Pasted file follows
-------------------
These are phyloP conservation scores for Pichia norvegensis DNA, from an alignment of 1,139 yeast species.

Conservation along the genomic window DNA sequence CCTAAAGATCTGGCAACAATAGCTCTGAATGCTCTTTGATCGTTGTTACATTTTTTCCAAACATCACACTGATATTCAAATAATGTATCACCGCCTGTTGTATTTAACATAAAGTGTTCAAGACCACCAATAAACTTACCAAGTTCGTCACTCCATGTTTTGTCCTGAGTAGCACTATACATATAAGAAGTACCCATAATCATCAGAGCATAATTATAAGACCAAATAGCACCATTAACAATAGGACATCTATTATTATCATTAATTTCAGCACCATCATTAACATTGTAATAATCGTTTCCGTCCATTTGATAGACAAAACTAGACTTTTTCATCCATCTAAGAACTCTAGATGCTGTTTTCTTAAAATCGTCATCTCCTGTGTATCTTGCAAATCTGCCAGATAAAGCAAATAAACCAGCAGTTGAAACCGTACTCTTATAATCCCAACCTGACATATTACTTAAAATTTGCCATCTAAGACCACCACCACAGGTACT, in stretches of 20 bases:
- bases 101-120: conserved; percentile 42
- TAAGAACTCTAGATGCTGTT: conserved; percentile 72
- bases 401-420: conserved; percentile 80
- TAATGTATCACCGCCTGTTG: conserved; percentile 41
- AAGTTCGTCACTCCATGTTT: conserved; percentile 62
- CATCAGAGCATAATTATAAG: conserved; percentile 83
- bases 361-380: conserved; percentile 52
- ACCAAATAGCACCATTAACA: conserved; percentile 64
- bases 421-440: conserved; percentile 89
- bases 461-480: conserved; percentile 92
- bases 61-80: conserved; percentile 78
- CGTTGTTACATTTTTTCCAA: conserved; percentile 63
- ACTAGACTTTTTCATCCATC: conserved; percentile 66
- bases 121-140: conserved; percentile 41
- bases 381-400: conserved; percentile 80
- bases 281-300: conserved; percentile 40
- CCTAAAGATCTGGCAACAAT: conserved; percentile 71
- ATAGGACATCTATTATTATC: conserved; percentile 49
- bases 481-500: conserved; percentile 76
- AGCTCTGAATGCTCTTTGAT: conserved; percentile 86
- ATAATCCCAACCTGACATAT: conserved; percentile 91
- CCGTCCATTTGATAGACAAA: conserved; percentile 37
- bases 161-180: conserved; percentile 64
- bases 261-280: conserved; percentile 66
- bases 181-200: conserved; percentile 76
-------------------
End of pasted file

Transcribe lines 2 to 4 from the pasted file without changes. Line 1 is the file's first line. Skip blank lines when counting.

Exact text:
Conservation along the genomic window DNA sequence CCTAAAGATCTGGCAACAATAGCTCTGAATGCTCTTTGATCGTTGTTACATTTTTTCCAAACATCACACTGATATTCAAATAATGTATCACCGCCTGTTGTATTTAACATAAAGTGTTCAAGACCACCAATAAACTTACCAAGTTCGTCACTCCATGTTTTGTCCTGAGTAGCACTATACATATAAGAAGTACCCATAATCATCAGAGCATAATTATAAGACCAAATAGCACCATTAACAATAGGACATCTATTATTATCATTAATTTCAGCACCATCATTAACATTGTAATAATCGTTTCCGTCCATTTGATAGACAAAACTAGACTTTTTCATCCATCTAAGAACTCTAGATGCTGTTTTCTTAAAATCGTCATCTCCTGTGTATCTTGCAAATCTGCCAGATAAAGCAAATAAACCAGCAGTTGAAACCGTACTCTTATAATCCCAACCTGACATATTACTTAAAATTTGCCATCTAAGACCACCACCACAGGTACT, in stretches of 20 bases:
- bases 101-120: conserved; percentile 42
- TAAGAACTCTAGATGCTGTT: conserved; percentile 72